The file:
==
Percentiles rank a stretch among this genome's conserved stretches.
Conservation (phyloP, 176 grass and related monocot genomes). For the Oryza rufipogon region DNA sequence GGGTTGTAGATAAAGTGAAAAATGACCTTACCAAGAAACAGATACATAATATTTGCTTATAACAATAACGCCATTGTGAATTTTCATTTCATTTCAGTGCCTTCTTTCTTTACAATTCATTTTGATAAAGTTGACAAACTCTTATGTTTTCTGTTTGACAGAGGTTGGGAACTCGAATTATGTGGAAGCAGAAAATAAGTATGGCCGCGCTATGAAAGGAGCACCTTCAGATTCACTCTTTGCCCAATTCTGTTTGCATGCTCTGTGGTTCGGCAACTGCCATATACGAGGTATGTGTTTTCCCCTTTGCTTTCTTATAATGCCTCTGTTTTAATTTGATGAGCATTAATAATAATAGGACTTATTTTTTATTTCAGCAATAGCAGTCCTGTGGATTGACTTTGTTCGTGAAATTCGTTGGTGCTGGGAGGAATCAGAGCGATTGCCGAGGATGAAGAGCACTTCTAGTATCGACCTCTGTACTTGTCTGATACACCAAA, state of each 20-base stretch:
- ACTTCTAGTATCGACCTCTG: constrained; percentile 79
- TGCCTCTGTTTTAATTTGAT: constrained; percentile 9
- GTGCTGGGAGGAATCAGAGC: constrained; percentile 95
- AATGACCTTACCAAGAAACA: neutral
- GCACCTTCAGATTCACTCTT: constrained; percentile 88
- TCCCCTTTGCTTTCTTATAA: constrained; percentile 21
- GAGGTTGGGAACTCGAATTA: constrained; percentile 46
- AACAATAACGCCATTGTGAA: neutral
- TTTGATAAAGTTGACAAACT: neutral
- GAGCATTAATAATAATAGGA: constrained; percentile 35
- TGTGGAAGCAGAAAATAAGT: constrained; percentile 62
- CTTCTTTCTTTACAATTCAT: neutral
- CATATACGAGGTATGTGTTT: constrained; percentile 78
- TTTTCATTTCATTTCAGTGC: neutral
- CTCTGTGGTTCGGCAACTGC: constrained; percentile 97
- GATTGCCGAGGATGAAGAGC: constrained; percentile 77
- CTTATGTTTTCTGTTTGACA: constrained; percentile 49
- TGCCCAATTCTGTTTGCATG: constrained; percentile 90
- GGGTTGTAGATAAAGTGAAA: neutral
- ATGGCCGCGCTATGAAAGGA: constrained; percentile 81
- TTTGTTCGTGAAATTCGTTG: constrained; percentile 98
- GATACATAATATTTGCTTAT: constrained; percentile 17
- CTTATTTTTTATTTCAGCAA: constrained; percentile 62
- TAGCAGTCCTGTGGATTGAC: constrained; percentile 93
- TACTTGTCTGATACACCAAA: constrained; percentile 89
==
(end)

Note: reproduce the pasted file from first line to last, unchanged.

Percentiles rank a stretch among this genome's conserved stretches.
Conservation (phyloP, 176 grass and related monocot genomes). For the Oryza rufipogon region DNA sequence GGGTTGTAGATAAAGTGAAAAATGACCTTACCAAGAAACAGATACATAATATTTGCTTATAACAATAACGCCATTGTGAATTTTCATTTCATTTCAGTGCCTTCTTTCTTTACAATTCATTTTGATAAAGTTGACAAACTCTTATGTTTTCTGTTTGACAGAGGTTGGGAACTCGAATTATGTGGAAGCAGAAAATAAGTATGGCCGCGCTATGAAAGGAGCACCTTCAGATTCACTCTTTGCCCAATTCTGTTTGCATGCTCTGTGGTTCGGCAACTGCCATATACGAGGTATGTGTTTTCCCCTTTGCTTTCTTATAATGCCTCTGTTTTAATTTGATGAGCATTAATAATAATAGGACTTATTTTTTATTTCAGCAATAGCAGTCCTGTGGATTGACTTTGTTCGTGAAATTCGTTGGTGCTGGGAGGAATCAGAGCGATTGCCGAGGATGAAGAGCACTTCTAGTATCGACCTCTGTACTTGTCTGATACACCAAA, state of each 20-base stretch:
- ACTTCTAGTATCGACCTCTG: constrained; percentile 79
- TGCCTCTGTTTTAATTTGAT: constrained; percentile 9
- GTGCTGGGAGGAATCAGAGC: constrained; percentile 95
- AATGACCTTACCAAGAAACA: neutral
- GCACCTTCAGATTCACTCTT: constrained; percentile 88
- TCCCCTTTGCTTTCTTATAA: constrained; percentile 21
- GAGGTTGGGAACTCGAATTA: constrained; percentile 46
- AACAATAACGCCATTGTGAA: neutral
- TTTGATAAAGTTGACAAACT: neutral
- GAGCATTAATAATAATAGGA: constrained; percentile 35
- TGTGGAAGCAGAAAATAAGT: constrained; percentile 62
- CTTCTTTCTTTACAATTCAT: neutral
- CATATACGAGGTATGTGTTT: constrained; percentile 78
- TTTTCATTTCATTTCAGTGC: neutral
- CTCTGTGGTTCGGCAACTGC: constrained; percentile 97
- GATTGCCGAGGATGAAGAGC: constrained; percentile 77
- CTTATGTTTTCTGTTTGACA: constrained; percentile 49
- TGCCCAATTCTGTTTGCATG: constrained; percentile 90
- GGGTTGTAGATAAAGTGAAA: neutral
- ATGGCCGCGCTATGAAAGGA: constrained; percentile 81
- TTTGTTCGTGAAATTCGTTG: constrained; percentile 98
- GATACATAATATTTGCTTAT: constrained; percentile 17
- CTTATTTTTTATTTCAGCAA: constrained; percentile 62
- TAGCAGTCCTGTGGATTGAC: constrained; percentile 93
- TACTTGTCTGATACACCAAA: constrained; percentile 89